When my wife told me that the Rotary International Convention was going to be in Montreal, Canada I just shrugged and said “hmppph!” I thought… (Well, I know lots of Canadians… It hardly seems like they’re from another country.) So, for the next few weeks I went about my day-to-day business, not giving the trip much thought at all while my wonderful wife made all the arrangements.
When we got off of the plane in Montreal it immediately became clear that a bit of pre-trip preparation would have been wise. “Everything’s in French!” I said staring up at the signs. Lori shook her head as she walked past me. “That’s right Mr. Obvious! What did you think it would be?” I grabbed my suitcase and began following her, mumbling quietly. “I don’t know… English?”
Soon we found ourselves in line at the customs station waiting to talk to an agent who was tucked away in a glass booth. I was busy people watching, when over the intercom I heard an impatient “NEXT!” I stepped forward dragging my bag and handed all of my paperwork through a slot to a pleasant looking young lady in a uniform. As she studied my passport I started looking around at all the other activity around me. “LOOK AT ME SIR!” The agent yelled. All of a sudden I felt like I was in elementary school, so naturally I started acting like it. I thrust my face forward and stared at the agent with wide open, bugged out, unblinking eyes. She and my wife were not amused. “Stop it!” Lori whispered through her clenched teeth. The agent looked at me, then down at my passport several times thru narrowed eyes. Then she asked, “Have you brought any gifts for the people of Canada?” That snapped me out of my bug-eyed stare and my head cocked to the side as I thought (clearly not long enough) about the odd question. “No.” I finally said and then wrinkling my nose. “Was I supposed to?” Again, neither the agent nor my wife was amused and without her eyes ever leaving me the customs officer rather firmly stamped my passport… and we were on our way.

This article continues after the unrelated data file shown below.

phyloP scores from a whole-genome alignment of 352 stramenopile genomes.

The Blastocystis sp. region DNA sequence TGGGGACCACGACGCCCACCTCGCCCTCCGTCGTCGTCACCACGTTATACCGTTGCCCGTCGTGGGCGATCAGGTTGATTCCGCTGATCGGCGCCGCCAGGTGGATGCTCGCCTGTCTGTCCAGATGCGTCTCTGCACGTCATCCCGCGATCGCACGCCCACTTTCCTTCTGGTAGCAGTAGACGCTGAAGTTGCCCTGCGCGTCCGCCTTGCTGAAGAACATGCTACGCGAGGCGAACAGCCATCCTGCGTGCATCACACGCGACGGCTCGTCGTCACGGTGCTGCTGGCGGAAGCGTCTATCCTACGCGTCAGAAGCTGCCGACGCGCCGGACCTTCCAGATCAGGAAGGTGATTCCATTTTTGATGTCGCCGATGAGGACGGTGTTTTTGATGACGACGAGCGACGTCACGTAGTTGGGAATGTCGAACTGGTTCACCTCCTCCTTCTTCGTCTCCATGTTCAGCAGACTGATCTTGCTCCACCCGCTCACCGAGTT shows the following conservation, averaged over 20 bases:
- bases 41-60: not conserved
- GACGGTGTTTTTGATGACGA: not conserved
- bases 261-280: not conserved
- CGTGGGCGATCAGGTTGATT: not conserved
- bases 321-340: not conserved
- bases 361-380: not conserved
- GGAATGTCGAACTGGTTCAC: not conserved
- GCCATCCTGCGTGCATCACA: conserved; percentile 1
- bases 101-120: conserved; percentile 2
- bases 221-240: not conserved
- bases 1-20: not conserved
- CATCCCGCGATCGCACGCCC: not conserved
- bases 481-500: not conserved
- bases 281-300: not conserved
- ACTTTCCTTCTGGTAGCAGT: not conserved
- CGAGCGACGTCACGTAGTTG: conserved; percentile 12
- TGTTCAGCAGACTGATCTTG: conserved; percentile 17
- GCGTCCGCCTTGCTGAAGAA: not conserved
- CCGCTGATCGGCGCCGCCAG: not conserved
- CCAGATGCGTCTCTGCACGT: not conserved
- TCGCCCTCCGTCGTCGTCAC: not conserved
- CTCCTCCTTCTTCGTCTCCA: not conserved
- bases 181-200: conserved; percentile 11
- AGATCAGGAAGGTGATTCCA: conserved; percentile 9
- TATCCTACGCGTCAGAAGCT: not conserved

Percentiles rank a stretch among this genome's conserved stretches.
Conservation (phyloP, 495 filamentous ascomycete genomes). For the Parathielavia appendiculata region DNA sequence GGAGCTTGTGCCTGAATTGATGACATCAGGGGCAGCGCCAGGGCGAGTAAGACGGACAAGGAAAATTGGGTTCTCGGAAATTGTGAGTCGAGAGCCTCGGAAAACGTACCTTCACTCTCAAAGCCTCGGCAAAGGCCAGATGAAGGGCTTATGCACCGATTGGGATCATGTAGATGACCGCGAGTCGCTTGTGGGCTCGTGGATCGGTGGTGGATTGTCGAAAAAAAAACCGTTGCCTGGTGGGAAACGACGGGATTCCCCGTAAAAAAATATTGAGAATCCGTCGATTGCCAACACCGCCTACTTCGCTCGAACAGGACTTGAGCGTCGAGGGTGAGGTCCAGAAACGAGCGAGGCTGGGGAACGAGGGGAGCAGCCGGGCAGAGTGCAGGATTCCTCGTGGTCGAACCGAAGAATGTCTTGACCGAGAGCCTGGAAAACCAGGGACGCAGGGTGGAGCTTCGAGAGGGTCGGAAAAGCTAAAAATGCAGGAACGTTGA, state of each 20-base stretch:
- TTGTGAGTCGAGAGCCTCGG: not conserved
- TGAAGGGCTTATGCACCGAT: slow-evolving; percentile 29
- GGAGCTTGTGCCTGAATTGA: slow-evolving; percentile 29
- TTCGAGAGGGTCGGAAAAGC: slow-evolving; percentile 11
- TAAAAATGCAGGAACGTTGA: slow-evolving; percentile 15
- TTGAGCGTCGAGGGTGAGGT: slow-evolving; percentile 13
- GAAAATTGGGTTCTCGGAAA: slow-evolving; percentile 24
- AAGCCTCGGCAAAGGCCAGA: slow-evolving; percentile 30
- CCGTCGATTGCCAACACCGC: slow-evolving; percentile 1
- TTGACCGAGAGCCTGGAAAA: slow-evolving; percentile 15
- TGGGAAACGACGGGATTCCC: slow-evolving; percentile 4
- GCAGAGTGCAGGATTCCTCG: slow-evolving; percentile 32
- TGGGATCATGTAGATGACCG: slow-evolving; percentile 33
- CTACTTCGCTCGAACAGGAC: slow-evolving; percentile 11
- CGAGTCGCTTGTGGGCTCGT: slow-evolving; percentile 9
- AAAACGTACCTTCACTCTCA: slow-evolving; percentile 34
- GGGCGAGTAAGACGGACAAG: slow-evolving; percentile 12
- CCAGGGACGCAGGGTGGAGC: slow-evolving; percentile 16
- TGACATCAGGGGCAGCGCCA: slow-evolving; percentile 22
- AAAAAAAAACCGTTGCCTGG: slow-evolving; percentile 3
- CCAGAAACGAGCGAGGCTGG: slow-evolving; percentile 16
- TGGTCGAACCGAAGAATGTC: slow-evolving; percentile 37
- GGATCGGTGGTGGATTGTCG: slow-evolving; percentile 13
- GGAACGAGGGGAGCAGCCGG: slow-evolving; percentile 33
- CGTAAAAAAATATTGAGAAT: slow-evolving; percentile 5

Instead of staying at a hotel, my wife had arranged for an apartment in the downtown area so that we could better experience the city… and our inability to communicate. But despite the language barrier, we managed to find our way there. As we began unpacking and exploring we discovered that the apartment was comfortable, the area was beautiful, and the neighbors very nice. Of course… I went straight to the very modern looking refrigerator. “Hmmm… that’s weird!” I said, as I stood there with the door open. “There’s no ice machine and no ice cube trays. Oh well. Add a bag of ice to the shopping list!” Our quest for ice had begun.
Now, you would think that a city that was completely frozen for a good portion of the year would have vast storage bins of ice… everywhere. But no! Apparently, after ten months of everything being frozen, they didn’t want to see or even talk about ice. And to make matters worse, as we wandered through the city, we couldn’t tell from the outside what a store actually sold. So we wandered in and out of stores for hours, babbling to confused retailers, grunting and using sign language. When we would find a cleverly disguised grocery store, we would first wander aimlessly around the store, then ask for ice with a combination of bad French and sign language. We would blow on our hands, fake shivering until they would finally nod and send us to the sweaters or the heater department. Finally, someone directed us to a liqueur store where we found a lone, drunken, English speaking Canadian who sent us to a Shell gas station. We couldn’t believe it! Only five blocks away, and there it was! It was beautiful! It looked like… AMERICA! Guarding the front of the store in an identical glass cubical as the customs agent was a fellow who, after I handed him five loonies, gave me a little plastic bag of ice the size of an IPad.
I really liked the people of Montreal, so when I go back and they ask me if I’ve brought any gifts for the people of Canada… I will proudly show them a box full of ice cube trays.